TV review: Digging up old crimes in The Pembrokeshire Murders and old slapstick in Happy Birthday Mr Bean
Without wishing to appear crass, the cold-case investigation into two 1980s double murders as portrayed in this true-crime drama has a bit of game-show tension about it when Det Supt Steve Wilkins (Luke Evans) is told he only has £17,000 remaining of a £350,000 forensics budget and he’s pondering whether or not to spend it.
Stick or twist? Got to hurry you, Steve.
There is little that’s glamorous about this story from Wales. Never mind the financial constraints, the cops were branded “institutionally incompetent” for failing to snare the killer first time round, so there’s a reluctance to go digging around again in 2006, even with advances in DNA at their disposal.
The chief constable might look a bit like Matt Hancock, but he has no reason to share the health secretary’s predilection for bragging.
ITV does like to be beside the seaside (Broadchurch, Liar, The Bay) and here we are again. Pembrokeshire’s coastline is jaggedly spectacular, but tourism has suffered since the murders. Wilkins, though, is convinced that John Cooper (Keith Allen), banged up for lesser crimes, is his man.
Stunning though the scenery may be, the locations manager has made no effort to match it with his selected buildings.
The action moves from brutalist cop-shop to grimly unwelcoming pub to a clump of squat, ugly houses huddled up next to each other. They resemble a pack of Welsh rugby forwards from a miserable era for the national team, rusting satellite dishes like cauliflower ears.
The strapping Wilkins looks like he might play rugby in his spare time. If he had any, that is.
The kitchen table at home is always covered with case files. His wife has long since left him and he struggles to maintain relationships with his kids. The long wait for a whodunnit featuring a crimebuster with a happy domestic life continues, but Evans brings a quiet soulfulness to his role and there’s nothing wrong with his ears.
Allen, meanwhile, plays Cooper with chilling malevolence, a man who got lucky in another competition – winning £94,000 in Spot the Ball – only to blow the lot.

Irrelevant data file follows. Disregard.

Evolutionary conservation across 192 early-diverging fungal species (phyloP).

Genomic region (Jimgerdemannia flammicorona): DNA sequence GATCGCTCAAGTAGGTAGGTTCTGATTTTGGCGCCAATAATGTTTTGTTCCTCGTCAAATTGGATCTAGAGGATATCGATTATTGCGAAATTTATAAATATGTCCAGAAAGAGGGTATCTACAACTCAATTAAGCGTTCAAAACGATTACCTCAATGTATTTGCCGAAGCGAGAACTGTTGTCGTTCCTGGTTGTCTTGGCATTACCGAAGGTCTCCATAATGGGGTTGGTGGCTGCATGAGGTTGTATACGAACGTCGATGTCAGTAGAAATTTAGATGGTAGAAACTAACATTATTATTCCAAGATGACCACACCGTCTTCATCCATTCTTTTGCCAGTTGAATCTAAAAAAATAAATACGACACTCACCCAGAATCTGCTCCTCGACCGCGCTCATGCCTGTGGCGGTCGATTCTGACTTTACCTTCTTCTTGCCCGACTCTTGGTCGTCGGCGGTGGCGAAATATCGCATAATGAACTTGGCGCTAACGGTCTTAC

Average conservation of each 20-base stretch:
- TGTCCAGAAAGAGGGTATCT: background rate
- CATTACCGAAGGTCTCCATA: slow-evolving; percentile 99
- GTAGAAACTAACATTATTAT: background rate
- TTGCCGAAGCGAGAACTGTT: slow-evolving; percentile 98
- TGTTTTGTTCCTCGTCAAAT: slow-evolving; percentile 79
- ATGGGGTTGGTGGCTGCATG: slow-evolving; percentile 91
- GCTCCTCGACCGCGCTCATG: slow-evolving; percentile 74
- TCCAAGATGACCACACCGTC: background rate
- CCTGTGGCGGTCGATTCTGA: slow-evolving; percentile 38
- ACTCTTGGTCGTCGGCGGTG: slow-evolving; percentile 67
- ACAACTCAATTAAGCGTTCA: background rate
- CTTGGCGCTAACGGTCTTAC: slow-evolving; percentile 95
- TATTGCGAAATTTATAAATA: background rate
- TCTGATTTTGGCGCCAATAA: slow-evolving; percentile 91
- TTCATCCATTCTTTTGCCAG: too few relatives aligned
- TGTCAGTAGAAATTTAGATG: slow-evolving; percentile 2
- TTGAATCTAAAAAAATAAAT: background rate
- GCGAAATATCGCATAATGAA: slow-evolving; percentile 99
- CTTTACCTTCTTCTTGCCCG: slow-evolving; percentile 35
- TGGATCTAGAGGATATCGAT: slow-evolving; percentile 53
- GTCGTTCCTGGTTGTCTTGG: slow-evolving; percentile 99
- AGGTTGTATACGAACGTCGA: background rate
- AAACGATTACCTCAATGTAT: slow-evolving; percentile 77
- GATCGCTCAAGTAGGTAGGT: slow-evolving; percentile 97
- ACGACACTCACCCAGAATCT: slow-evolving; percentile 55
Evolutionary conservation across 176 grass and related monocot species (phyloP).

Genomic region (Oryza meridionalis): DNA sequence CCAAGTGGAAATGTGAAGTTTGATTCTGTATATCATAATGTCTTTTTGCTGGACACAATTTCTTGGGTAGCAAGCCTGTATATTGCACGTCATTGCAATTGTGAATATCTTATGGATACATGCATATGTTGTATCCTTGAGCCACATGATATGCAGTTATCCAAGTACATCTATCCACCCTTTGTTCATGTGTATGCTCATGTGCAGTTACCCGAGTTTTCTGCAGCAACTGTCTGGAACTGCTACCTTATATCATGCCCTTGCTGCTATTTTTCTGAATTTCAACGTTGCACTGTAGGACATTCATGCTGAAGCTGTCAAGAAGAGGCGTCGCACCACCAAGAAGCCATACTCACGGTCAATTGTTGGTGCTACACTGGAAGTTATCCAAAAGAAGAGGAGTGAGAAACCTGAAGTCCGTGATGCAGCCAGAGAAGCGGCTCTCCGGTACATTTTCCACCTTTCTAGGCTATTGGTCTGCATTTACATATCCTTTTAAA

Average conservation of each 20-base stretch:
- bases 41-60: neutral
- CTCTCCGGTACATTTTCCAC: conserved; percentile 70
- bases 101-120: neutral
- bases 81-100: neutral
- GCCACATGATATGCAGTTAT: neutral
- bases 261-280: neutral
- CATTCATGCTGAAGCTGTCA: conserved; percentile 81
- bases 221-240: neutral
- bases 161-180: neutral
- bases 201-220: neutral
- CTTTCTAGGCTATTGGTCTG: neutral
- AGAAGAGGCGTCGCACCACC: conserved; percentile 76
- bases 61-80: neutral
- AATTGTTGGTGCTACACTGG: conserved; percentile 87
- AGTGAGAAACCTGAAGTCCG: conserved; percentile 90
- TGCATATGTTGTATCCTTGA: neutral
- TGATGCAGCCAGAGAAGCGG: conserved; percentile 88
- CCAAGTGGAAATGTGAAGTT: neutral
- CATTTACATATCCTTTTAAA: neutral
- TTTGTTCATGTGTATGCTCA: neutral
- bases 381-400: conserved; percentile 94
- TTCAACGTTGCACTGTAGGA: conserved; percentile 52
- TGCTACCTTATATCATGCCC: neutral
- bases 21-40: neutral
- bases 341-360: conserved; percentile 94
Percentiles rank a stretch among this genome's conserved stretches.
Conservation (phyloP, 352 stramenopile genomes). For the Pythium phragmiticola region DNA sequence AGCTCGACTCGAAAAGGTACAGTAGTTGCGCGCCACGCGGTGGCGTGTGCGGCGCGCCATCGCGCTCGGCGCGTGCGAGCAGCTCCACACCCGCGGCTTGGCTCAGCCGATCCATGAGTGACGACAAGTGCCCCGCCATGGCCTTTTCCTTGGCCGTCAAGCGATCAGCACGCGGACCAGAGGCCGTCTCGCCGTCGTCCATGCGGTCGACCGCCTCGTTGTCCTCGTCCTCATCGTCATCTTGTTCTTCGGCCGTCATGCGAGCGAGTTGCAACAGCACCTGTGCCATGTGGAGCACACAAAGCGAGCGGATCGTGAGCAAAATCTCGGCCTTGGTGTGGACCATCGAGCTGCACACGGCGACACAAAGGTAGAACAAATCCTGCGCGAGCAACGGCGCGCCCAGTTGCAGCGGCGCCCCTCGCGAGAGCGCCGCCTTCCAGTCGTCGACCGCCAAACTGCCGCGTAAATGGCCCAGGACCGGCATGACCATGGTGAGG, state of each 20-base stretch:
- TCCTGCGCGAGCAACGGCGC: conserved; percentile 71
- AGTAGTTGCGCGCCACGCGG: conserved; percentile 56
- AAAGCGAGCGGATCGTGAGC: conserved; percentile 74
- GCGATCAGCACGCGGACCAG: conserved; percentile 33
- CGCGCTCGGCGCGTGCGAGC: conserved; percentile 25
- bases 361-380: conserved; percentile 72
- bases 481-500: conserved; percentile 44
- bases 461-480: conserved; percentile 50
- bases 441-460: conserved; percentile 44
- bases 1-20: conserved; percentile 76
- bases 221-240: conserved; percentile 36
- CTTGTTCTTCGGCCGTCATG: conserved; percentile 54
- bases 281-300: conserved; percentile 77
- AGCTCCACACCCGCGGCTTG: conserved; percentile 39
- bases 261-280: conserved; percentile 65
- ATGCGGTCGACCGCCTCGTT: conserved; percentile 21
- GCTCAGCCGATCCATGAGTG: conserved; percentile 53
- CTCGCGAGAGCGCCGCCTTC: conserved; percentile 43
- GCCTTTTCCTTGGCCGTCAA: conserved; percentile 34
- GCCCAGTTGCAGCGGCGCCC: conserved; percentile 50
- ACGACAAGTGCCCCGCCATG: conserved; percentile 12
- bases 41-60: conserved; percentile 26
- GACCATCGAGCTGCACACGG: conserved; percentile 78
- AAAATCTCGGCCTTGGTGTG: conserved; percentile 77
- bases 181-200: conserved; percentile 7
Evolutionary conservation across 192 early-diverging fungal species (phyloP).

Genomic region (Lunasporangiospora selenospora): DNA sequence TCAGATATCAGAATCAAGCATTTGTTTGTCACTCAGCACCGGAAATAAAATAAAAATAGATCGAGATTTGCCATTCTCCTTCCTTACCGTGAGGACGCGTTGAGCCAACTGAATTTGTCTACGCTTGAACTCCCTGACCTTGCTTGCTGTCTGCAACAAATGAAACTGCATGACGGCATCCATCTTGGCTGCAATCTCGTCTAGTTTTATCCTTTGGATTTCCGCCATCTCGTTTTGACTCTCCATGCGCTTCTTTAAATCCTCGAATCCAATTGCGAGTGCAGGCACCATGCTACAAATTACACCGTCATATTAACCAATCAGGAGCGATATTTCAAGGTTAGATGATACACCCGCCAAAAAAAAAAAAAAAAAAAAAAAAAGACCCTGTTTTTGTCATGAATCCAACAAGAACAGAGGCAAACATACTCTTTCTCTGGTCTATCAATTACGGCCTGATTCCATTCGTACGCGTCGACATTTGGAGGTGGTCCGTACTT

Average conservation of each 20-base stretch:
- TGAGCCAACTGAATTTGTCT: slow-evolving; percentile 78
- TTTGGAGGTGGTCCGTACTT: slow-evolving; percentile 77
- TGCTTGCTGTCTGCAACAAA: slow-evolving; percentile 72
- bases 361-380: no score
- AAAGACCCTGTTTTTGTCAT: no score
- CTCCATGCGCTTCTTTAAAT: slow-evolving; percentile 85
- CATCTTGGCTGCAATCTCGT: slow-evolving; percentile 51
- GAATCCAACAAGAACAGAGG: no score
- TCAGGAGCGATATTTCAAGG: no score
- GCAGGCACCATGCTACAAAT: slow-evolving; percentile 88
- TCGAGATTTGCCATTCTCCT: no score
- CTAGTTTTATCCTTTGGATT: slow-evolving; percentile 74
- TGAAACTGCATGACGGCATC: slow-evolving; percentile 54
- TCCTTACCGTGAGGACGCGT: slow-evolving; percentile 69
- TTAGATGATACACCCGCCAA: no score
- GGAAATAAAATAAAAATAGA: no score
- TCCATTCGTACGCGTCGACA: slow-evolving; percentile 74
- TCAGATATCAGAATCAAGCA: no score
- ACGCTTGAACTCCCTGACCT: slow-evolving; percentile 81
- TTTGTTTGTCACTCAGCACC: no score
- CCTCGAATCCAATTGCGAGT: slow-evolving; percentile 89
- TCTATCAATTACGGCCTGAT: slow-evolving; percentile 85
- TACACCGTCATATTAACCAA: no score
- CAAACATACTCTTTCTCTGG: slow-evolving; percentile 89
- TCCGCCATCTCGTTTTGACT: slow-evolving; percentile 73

“A psychopath and a narcissist,” is the verdict of his psychologist. And a bully to his wife and especially his son.
Sometimes strip programming taking over the bulk of a week makes you feel guilty, indulgent, seedy and dull, but The Pembrokeshire Murders – never showy and instead taut, gripping and sensitive – isn’t like that.
There’s a terrific stat at the beginning of Happy Birthday Mr Bean (ITV). At the height of the gormless galoot’s international celebrity, he possessed the seventh most recognisable face on the planet.
Who were the six ahead of him? That’s what I want to know. Unfortunately, this 30th anniversary tribute to Rowan Atkinson’s comic creation doesn’t tell us.
What do we learn? That, when trying out gags, the litmus test was “will they find this funny in Egypt?” – and they probably did because Bean’s global audience reached 1.2 billion.
That Friends stole the one about him getting his head stuck up the back end of a Christmas turkey. That Atkinson did all his own stunts, such as sticking an armchair on the roof of his Mini and driving the car from up there. That he was Bean and Bean was him. “That was just who I was when denied verbal expression,” he says, with friend and fellow writer Richard Curtis confirming that “Ro” was “the lonely schoolboy no one talked to”.
Confession-time: I didn’t used to find Bean funny, but now, watching him accidentally headbutt the Queen or struggle with disco-dancing, I get it. Maybe when you reach a certain age your sense of humour goes into reverse – right back to childhood and those compendiums of silent comedy, which were always shown on TV on Boxing Day morning: Charlie Chaplin, Buster Keaton and, best of all for me, the cross-eyed capers of Ben Turpin.
Bean’s slapstick looks as easy as falling off the roof of a Mini, but wasn’t. Umpteen takes were required. “Maybe number 18 would be better than number five,” says Atkinson. “Usually it wasn’t.” Perfectionism, he admits, is like a disease. “So debilitating, so draining.” It’s a surprise, then, to learn that he’s thinking about bringing the chump back.
Lockdown and the need for idiot-lantern solace can lead us down some strange avenues. I’d never watched anything on Alibi before and on the strength of the opening instalment of Briarpatch there may be none stranger than Main Street, San Bonifacio.
Allegra Dill (Rosario Dawson) returns to her Texan hometown after some years away to find kangaroos in the middle of the road, alligators in the park and, in the closing scene, a tiger in her hotel corridor.
The escapees from the local zoo are a distraction as Dill, a US Senate investigator, tries to find out why her sister was killed by a car-bomb.
There are others such as her relationship with her senator. “No closed hands,” he wails after being punched, and just before kinky sex. The absence of tarragon in a kitchen cupboard is a big clue for Dill. My money’s on the killers being called Parsley and Sage, aided and abetted by Rosemary and Thyme.
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